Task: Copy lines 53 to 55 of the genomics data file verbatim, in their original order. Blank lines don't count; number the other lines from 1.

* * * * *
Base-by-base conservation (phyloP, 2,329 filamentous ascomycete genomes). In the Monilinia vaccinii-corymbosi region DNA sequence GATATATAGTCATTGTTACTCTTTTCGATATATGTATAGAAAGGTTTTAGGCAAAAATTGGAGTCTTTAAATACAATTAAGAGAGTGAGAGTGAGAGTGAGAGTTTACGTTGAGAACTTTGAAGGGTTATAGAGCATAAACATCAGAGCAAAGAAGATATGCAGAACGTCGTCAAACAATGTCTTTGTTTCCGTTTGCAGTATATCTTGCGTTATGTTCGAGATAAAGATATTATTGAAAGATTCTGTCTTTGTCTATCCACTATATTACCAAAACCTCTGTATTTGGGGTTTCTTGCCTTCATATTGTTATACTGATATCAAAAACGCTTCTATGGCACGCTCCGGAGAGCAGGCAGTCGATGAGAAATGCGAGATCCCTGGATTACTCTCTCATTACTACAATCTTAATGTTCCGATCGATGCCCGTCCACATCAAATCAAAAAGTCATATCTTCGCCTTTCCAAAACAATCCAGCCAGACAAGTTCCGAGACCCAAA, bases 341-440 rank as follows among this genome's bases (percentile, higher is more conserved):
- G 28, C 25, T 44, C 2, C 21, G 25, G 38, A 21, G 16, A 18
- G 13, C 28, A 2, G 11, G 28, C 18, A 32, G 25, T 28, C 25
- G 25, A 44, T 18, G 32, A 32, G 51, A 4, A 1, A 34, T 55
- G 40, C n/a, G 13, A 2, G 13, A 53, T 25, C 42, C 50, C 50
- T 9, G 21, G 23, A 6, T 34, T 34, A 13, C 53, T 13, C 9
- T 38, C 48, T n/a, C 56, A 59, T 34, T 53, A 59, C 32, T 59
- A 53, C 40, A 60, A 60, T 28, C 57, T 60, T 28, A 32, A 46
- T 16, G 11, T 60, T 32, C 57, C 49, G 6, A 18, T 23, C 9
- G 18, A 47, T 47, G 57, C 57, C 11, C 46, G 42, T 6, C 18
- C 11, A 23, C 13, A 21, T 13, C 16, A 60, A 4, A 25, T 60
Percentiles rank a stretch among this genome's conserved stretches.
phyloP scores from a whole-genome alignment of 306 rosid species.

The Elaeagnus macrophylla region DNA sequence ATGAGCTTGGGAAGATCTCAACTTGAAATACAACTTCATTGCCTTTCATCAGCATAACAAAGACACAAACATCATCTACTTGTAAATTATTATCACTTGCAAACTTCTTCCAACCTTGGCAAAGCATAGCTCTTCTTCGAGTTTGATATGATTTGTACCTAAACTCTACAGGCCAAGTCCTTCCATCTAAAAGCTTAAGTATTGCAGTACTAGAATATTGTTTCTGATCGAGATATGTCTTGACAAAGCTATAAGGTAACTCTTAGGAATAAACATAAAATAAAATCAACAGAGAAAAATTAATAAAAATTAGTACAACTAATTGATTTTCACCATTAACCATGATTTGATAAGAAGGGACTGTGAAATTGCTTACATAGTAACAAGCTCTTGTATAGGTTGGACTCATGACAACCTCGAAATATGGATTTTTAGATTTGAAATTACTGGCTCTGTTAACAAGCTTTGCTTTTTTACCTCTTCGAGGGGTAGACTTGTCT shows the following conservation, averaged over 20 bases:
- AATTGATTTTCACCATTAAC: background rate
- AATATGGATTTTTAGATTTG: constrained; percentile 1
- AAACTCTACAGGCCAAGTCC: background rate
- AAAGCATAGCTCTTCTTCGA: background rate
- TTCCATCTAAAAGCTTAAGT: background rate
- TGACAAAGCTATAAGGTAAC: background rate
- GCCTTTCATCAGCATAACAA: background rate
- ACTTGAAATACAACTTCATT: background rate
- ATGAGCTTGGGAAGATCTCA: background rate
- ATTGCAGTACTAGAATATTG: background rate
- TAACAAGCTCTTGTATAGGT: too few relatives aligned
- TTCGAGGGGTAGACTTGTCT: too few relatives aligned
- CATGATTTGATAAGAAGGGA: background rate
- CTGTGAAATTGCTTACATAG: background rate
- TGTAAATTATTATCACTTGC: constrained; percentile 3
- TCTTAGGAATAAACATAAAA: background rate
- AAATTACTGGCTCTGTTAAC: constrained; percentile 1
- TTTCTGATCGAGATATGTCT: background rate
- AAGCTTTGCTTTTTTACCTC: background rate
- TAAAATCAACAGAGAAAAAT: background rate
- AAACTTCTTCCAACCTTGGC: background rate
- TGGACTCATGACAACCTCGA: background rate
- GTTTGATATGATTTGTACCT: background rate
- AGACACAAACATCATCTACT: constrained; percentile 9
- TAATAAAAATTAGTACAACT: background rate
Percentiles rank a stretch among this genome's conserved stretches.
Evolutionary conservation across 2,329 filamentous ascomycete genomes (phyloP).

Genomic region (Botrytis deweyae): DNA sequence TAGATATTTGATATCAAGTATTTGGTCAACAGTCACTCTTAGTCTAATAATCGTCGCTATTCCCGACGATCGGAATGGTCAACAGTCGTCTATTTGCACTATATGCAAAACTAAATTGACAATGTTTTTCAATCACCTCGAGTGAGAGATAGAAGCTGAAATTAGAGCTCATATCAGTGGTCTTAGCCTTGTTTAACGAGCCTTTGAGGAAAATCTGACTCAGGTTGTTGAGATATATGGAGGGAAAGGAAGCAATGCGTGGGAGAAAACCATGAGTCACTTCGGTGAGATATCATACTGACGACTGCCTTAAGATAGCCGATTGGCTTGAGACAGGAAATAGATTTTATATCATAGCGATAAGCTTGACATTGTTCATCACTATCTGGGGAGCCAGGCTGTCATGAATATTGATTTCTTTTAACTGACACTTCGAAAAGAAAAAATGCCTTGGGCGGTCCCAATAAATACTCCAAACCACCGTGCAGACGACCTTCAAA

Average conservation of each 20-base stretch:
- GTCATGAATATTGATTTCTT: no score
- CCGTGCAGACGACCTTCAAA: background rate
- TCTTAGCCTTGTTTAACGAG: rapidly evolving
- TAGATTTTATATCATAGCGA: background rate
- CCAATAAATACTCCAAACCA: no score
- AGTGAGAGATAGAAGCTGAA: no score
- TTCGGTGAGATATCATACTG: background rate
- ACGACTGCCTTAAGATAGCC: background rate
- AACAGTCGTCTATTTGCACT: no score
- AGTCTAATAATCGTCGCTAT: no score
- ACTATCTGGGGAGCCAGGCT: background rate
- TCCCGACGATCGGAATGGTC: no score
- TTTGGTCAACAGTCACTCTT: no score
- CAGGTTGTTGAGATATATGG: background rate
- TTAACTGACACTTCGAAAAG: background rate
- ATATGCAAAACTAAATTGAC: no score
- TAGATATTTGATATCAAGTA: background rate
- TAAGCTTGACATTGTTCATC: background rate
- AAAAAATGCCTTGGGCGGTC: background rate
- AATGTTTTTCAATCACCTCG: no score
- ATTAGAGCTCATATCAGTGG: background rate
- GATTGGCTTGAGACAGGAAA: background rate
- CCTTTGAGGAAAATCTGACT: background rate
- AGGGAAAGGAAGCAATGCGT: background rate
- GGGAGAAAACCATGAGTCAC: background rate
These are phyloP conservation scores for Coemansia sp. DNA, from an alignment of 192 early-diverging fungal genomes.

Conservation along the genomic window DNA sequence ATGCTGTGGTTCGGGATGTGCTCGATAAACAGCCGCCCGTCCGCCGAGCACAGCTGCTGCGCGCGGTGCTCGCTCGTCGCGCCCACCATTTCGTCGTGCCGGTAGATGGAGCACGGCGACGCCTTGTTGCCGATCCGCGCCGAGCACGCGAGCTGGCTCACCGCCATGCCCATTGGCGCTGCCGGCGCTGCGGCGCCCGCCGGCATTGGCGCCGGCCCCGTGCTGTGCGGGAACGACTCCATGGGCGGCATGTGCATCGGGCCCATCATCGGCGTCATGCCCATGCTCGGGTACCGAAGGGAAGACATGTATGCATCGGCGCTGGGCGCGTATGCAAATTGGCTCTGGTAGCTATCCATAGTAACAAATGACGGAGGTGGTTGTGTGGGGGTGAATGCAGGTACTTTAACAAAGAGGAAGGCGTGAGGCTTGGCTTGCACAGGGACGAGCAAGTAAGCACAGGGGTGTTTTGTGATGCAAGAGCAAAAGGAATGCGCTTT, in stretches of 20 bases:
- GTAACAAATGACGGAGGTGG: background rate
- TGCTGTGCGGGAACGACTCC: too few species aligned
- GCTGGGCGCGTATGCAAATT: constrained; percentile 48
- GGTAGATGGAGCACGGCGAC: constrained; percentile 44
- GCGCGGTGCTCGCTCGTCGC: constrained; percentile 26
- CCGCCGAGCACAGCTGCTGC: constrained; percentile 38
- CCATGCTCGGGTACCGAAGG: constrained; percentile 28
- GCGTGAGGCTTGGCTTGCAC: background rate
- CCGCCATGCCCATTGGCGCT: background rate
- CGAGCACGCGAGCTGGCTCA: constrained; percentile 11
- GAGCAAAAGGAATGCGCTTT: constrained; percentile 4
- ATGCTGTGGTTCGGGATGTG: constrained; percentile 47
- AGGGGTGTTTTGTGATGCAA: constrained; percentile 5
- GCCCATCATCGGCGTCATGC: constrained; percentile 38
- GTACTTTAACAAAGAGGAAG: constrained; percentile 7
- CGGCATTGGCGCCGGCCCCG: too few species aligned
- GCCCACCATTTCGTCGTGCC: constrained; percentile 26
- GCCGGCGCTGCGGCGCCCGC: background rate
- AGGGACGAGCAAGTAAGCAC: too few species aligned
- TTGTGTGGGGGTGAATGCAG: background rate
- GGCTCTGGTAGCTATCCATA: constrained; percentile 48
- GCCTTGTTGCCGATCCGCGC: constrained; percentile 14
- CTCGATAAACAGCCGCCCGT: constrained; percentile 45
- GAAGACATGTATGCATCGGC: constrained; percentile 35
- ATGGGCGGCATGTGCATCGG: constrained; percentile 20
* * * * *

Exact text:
- AGTCTAATAATCGTCGCTAT: no score
- ACTATCTGGGGAGCCAGGCT: background rate
- TCCCGACGATCGGAATGGTC: no score